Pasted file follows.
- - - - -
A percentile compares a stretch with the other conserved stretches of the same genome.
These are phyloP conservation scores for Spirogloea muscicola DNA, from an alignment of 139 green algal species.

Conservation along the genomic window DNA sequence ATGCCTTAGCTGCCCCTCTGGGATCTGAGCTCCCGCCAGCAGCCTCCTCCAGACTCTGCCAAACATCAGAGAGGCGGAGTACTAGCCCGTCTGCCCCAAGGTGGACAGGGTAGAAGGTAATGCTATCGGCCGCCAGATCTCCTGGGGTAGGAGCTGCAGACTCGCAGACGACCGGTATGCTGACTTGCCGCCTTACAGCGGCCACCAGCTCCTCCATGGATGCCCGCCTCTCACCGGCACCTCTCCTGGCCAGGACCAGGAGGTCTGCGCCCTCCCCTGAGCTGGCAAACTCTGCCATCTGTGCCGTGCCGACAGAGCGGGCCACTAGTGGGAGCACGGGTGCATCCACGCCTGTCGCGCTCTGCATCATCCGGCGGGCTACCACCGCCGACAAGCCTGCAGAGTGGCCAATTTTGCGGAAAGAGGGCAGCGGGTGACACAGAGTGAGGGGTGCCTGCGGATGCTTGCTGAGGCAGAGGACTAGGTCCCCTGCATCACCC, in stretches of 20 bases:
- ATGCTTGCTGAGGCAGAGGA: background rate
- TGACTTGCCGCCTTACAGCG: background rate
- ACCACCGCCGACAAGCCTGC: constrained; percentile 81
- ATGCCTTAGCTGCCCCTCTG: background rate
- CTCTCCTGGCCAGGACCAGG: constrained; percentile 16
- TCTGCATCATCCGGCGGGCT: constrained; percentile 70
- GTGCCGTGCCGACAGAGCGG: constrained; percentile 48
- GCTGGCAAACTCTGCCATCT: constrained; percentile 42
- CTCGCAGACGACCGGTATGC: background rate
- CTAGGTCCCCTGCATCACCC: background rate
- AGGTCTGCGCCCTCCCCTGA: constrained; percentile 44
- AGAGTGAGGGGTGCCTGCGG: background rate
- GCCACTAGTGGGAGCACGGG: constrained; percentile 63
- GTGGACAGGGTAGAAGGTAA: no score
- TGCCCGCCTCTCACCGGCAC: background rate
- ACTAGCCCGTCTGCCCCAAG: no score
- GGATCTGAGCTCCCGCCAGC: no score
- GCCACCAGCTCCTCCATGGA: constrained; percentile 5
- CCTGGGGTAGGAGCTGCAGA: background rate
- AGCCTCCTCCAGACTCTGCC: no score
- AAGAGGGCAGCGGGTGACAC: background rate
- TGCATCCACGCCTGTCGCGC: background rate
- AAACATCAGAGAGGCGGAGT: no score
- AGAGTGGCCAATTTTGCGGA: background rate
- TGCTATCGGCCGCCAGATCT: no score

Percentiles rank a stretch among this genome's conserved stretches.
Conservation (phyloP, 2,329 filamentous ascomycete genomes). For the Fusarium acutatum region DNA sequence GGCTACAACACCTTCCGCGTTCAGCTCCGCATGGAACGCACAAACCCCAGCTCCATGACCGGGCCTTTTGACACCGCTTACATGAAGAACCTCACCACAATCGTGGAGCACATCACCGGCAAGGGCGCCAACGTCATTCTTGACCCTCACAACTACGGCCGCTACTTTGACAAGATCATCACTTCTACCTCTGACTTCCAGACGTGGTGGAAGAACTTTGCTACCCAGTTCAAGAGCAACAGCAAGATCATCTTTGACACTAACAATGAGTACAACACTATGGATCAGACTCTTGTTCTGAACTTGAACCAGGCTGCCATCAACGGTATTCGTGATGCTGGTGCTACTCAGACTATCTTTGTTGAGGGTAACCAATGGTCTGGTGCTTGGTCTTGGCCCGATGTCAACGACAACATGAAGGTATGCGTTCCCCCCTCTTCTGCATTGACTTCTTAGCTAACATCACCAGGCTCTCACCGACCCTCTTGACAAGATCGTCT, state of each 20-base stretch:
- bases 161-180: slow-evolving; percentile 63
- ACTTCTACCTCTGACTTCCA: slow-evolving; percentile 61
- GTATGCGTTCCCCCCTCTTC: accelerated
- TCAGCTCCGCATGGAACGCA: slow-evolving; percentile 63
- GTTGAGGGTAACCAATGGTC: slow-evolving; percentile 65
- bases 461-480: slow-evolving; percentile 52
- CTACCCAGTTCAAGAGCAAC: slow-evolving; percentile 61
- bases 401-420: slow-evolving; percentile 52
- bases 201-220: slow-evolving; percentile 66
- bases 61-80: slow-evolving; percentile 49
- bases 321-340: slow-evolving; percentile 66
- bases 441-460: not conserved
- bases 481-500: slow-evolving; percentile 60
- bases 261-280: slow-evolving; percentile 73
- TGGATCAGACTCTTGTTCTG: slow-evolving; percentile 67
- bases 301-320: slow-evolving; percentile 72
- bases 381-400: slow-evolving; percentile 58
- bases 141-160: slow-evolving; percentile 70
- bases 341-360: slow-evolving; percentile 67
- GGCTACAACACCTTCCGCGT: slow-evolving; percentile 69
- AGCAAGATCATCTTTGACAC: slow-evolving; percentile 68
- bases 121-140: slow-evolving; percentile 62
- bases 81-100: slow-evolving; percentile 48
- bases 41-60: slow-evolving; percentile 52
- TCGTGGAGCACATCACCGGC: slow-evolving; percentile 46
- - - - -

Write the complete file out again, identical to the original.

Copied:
A percentile compares a stretch with the other conserved stretches of the same genome.
These are phyloP conservation scores for Spirogloea muscicola DNA, from an alignment of 139 green algal species.

Conservation along the genomic window DNA sequence ATGCCTTAGCTGCCCCTCTGGGATCTGAGCTCCCGCCAGCAGCCTCCTCCAGACTCTGCCAAACATCAGAGAGGCGGAGTACTAGCCCGTCTGCCCCAAGGTGGACAGGGTAGAAGGTAATGCTATCGGCCGCCAGATCTCCTGGGGTAGGAGCTGCAGACTCGCAGACGACCGGTATGCTGACTTGCCGCCTTACAGCGGCCACCAGCTCCTCCATGGATGCCCGCCTCTCACCGGCACCTCTCCTGGCCAGGACCAGGAGGTCTGCGCCCTCCCCTGAGCTGGCAAACTCTGCCATCTGTGCCGTGCCGACAGAGCGGGCCACTAGTGGGAGCACGGGTGCATCCACGCCTGTCGCGCTCTGCATCATCCGGCGGGCTACCACCGCCGACAAGCCTGCAGAGTGGCCAATTTTGCGGAAAGAGGGCAGCGGGTGACACAGAGTGAGGGGTGCCTGCGGATGCTTGCTGAGGCAGAGGACTAGGTCCCCTGCATCACCC, in stretches of 20 bases:
- ATGCTTGCTGAGGCAGAGGA: background rate
- TGACTTGCCGCCTTACAGCG: background rate
- ACCACCGCCGACAAGCCTGC: constrained; percentile 81
- ATGCCTTAGCTGCCCCTCTG: background rate
- CTCTCCTGGCCAGGACCAGG: constrained; percentile 16
- TCTGCATCATCCGGCGGGCT: constrained; percentile 70
- GTGCCGTGCCGACAGAGCGG: constrained; percentile 48
- GCTGGCAAACTCTGCCATCT: constrained; percentile 42
- CTCGCAGACGACCGGTATGC: background rate
- CTAGGTCCCCTGCATCACCC: background rate
- AGGTCTGCGCCCTCCCCTGA: constrained; percentile 44
- AGAGTGAGGGGTGCCTGCGG: background rate
- GCCACTAGTGGGAGCACGGG: constrained; percentile 63
- GTGGACAGGGTAGAAGGTAA: no score
- TGCCCGCCTCTCACCGGCAC: background rate
- ACTAGCCCGTCTGCCCCAAG: no score
- GGATCTGAGCTCCCGCCAGC: no score
- GCCACCAGCTCCTCCATGGA: constrained; percentile 5
- CCTGGGGTAGGAGCTGCAGA: background rate
- AGCCTCCTCCAGACTCTGCC: no score
- AAGAGGGCAGCGGGTGACAC: background rate
- TGCATCCACGCCTGTCGCGC: background rate
- AAACATCAGAGAGGCGGAGT: no score
- AGAGTGGCCAATTTTGCGGA: background rate
- TGCTATCGGCCGCCAGATCT: no score

Percentiles rank a stretch among this genome's conserved stretches.
Conservation (phyloP, 2,329 filamentous ascomycete genomes). For the Fusarium acutatum region DNA sequence GGCTACAACACCTTCCGCGTTCAGCTCCGCATGGAACGCACAAACCCCAGCTCCATGACCGGGCCTTTTGACACCGCTTACATGAAGAACCTCACCACAATCGTGGAGCACATCACCGGCAAGGGCGCCAACGTCATTCTTGACCCTCACAACTACGGCCGCTACTTTGACAAGATCATCACTTCTACCTCTGACTTCCAGACGTGGTGGAAGAACTTTGCTACCCAGTTCAAGAGCAACAGCAAGATCATCTTTGACACTAACAATGAGTACAACACTATGGATCAGACTCTTGTTCTGAACTTGAACCAGGCTGCCATCAACGGTATTCGTGATGCTGGTGCTACTCAGACTATCTTTGTTGAGGGTAACCAATGGTCTGGTGCTTGGTCTTGGCCCGATGTCAACGACAACATGAAGGTATGCGTTCCCCCCTCTTCTGCATTGACTTCTTAGCTAACATCACCAGGCTCTCACCGACCCTCTTGACAAGATCGTCT, state of each 20-base stretch:
- bases 161-180: slow-evolving; percentile 63
- ACTTCTACCTCTGACTTCCA: slow-evolving; percentile 61
- GTATGCGTTCCCCCCTCTTC: accelerated
- TCAGCTCCGCATGGAACGCA: slow-evolving; percentile 63
- GTTGAGGGTAACCAATGGTC: slow-evolving; percentile 65
- bases 461-480: slow-evolving; percentile 52
- CTACCCAGTTCAAGAGCAAC: slow-evolving; percentile 61
- bases 401-420: slow-evolving; percentile 52
- bases 201-220: slow-evolving; percentile 66
- bases 61-80: slow-evolving; percentile 49
- bases 321-340: slow-evolving; percentile 66
- bases 441-460: not conserved
- bases 481-500: slow-evolving; percentile 60
- bases 261-280: slow-evolving; percentile 73
- TGGATCAGACTCTTGTTCTG: slow-evolving; percentile 67
- bases 301-320: slow-evolving; percentile 72
- bases 381-400: slow-evolving; percentile 58
- bases 141-160: slow-evolving; percentile 70
- bases 341-360: slow-evolving; percentile 67
- GGCTACAACACCTTCCGCGT: slow-evolving; percentile 69
- AGCAAGATCATCTTTGACAC: slow-evolving; percentile 68
- bases 121-140: slow-evolving; percentile 62
- bases 81-100: slow-evolving; percentile 48
- bases 41-60: slow-evolving; percentile 52
- TCGTGGAGCACATCACCGGC: slow-evolving; percentile 46